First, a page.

The bankruptcy process altogether is a stressful time in life. It means you are facing financial catastrophe. Therefore it is important that consumers understand this process, its advantages and disadvantages thoroughly. So, do you know enough about filing bankruptcy?
Filing Bankruptcy – Advantages & Disadvantages
What is Bankruptcy?
Bankruptcy is a proceeding in a federal court in which an insolvent debtor’s assets are liquidated and the debtor is relieved of further liability. There are two types of bankruptcy:
- Chapter 7 that deals with liquidation
- Chapter 13 that deals with reorganization
The decision about filing bankruptcy is incredibly difficult. Therefore, it is best for consumers to be aware of all the alternatives available to them. It is important that consumers get advice about filing bankruptcy early and understand the process if they are considering this option for debt relief.
Advantages & Disadvantages of Filing Bankruptcy
- Consumers can obtain a fresh financial start.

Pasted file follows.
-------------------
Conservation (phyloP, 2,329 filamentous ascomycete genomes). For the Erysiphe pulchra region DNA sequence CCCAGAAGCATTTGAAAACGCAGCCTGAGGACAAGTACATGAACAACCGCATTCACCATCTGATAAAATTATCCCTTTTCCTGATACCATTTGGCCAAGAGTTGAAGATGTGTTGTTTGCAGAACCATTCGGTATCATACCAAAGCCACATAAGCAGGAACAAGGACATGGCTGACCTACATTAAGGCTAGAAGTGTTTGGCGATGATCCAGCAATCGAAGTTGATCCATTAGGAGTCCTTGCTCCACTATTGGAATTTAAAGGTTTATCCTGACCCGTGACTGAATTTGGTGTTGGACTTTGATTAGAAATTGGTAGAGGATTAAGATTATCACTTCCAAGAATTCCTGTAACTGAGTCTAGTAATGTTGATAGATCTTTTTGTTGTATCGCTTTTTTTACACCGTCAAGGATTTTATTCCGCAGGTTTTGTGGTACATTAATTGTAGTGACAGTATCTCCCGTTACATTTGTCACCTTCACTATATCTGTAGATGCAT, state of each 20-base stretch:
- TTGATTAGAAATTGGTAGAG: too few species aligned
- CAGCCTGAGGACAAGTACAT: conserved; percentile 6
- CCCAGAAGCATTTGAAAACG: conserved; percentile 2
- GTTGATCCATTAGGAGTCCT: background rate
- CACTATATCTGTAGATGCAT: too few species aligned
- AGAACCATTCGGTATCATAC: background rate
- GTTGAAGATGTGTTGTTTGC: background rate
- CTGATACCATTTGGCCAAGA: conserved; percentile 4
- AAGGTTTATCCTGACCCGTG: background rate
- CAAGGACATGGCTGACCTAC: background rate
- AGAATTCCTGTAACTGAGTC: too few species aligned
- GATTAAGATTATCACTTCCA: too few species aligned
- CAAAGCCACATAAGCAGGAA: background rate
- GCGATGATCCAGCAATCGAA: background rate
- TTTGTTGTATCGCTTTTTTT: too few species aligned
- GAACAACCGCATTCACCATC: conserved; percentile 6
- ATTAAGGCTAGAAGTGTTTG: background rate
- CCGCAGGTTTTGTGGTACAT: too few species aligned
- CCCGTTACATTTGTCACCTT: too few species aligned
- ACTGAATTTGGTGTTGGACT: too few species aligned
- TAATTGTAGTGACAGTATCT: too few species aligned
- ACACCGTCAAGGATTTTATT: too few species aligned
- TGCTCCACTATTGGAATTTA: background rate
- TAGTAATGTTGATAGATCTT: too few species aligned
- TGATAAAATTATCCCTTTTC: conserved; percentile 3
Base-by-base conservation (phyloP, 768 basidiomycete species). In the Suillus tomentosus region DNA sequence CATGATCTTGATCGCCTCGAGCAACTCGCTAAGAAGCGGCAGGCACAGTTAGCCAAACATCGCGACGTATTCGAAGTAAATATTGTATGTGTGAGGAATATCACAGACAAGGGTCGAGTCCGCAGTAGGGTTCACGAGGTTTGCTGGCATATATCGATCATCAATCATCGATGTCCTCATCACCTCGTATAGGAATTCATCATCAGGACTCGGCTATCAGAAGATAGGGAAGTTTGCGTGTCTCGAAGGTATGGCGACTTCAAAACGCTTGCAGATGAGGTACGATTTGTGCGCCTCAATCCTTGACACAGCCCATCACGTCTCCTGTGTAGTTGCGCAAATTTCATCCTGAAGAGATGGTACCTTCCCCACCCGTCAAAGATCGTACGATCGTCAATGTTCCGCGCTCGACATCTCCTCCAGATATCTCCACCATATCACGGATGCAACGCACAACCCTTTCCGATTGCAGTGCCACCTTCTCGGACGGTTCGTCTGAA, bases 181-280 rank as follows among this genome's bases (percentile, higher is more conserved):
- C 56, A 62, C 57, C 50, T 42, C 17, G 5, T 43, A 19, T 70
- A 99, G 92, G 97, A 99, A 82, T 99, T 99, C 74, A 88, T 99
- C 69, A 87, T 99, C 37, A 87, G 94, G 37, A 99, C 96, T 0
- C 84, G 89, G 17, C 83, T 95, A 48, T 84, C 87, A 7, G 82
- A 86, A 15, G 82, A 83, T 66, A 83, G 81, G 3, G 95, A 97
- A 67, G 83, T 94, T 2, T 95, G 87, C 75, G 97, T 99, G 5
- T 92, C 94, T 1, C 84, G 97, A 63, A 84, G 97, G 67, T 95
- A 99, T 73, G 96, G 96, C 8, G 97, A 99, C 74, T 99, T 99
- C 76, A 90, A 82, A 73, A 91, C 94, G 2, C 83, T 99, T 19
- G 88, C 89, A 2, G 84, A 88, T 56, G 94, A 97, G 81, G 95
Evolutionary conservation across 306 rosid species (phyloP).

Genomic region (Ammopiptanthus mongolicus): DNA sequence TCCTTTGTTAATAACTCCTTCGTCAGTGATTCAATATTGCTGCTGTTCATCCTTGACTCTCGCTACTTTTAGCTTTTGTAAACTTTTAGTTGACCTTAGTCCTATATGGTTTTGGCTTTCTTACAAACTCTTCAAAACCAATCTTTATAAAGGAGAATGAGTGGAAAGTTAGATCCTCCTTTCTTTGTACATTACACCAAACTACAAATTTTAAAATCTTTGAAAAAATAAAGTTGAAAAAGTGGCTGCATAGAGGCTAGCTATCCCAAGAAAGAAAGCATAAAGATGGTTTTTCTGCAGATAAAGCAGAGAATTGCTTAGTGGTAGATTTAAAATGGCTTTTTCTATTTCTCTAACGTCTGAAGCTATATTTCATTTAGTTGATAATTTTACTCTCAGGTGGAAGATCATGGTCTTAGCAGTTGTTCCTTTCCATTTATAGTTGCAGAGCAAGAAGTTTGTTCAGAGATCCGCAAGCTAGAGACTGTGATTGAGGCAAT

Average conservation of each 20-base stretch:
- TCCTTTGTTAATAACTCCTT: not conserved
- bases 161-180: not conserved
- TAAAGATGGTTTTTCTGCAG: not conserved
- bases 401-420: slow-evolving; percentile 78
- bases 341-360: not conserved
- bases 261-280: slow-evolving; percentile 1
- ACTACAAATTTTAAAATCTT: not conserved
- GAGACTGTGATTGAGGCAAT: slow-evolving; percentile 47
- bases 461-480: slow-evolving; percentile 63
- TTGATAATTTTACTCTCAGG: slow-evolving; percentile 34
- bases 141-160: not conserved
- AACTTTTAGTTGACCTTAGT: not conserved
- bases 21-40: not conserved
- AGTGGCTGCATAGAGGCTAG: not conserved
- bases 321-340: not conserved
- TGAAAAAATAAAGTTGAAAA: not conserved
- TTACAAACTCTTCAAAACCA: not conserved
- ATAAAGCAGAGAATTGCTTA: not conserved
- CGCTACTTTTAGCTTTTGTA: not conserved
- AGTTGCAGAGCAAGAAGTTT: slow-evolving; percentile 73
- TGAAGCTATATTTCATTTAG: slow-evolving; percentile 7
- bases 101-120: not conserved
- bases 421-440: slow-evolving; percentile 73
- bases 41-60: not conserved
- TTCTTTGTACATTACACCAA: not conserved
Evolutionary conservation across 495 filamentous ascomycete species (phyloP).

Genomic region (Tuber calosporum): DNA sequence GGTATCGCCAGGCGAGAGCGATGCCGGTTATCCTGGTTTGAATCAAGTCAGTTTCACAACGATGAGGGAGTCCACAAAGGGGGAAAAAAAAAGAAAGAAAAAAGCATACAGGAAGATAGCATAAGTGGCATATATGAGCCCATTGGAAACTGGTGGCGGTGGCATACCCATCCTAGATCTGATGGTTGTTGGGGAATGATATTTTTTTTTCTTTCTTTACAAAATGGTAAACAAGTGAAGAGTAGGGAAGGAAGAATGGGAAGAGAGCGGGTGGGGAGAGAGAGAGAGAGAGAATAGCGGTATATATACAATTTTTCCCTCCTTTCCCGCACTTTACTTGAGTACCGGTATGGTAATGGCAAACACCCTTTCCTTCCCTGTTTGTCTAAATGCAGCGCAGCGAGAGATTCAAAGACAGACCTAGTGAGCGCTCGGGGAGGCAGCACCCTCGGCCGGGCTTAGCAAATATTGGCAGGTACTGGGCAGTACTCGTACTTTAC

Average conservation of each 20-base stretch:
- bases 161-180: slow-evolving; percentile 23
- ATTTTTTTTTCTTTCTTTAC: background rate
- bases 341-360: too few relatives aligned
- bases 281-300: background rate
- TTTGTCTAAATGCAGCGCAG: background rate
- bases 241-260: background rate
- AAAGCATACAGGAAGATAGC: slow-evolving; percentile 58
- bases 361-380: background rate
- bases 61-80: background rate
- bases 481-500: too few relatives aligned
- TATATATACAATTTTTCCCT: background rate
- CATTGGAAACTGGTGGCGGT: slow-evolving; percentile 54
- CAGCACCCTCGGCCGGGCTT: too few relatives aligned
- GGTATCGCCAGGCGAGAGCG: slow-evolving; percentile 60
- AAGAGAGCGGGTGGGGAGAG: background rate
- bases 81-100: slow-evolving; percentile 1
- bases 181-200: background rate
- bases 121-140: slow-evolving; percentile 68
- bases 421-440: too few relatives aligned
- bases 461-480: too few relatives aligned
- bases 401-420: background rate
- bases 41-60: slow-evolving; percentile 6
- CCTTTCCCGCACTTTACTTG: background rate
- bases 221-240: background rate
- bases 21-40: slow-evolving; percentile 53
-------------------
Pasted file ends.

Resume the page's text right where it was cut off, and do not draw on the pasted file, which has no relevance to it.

- If you are eligible for Chapter 7, most of your unsecured debts may be forgiven or discharged. A secured debt is one which the creditor is entitled to collect by seizing and selling certain assets in lieu of missing payments. These include a home mortgage or car loan.
- You may be able to keep (that is, exempt) many of your assets. However, state laws vary widely in defining which assets you can keep.
- Collection efforts must stop as soon as you file for bankruptcy under Chapter 7 or Chapter 13.
- A bankruptcy can remain on your credit record for 7-10 years. It can affect your future finances and ability to borrow funds.
- A bankruptcy can impede your chances of getting a mortgage or car loan for some time.
- You cannot discharge all your debt by simply filing for bankruptcy. Examples of such debt include child support, alimony, some student loans, divorce settlements and some income taxes. You should check with an attorney on the specific categories of debt that allowed for discharge.
Check out ACCC’s infographic on understanding bankruptcy.